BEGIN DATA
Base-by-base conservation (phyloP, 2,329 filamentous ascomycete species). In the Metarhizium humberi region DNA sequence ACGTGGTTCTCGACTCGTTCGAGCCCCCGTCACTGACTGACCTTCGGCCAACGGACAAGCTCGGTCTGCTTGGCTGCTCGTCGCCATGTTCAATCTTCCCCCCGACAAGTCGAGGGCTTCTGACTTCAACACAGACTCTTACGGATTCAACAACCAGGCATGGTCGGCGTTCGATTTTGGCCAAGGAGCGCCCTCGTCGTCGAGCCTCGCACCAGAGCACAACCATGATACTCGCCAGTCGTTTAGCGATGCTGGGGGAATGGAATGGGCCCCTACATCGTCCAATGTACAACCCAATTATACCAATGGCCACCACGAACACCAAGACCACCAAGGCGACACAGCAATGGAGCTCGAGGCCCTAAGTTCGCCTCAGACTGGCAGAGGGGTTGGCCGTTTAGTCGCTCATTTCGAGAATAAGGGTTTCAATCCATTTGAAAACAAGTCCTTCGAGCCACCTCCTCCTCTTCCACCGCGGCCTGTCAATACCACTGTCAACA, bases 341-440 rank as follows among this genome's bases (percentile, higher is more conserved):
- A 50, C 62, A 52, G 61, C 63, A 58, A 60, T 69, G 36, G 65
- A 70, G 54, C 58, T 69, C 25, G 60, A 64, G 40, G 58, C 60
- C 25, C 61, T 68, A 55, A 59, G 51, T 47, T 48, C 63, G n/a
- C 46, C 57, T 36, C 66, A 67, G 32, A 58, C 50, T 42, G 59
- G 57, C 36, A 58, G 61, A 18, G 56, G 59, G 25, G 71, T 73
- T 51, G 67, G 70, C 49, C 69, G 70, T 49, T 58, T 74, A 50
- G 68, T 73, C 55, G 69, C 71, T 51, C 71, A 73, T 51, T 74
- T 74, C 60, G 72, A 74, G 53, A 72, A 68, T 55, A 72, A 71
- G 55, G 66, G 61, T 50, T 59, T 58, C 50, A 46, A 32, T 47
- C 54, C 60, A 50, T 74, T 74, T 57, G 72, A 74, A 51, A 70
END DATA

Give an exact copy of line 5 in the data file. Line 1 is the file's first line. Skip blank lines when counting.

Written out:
- C 46, C 57, T 36, C 66, A 67, G 32, A 58, C 50, T 42, G 59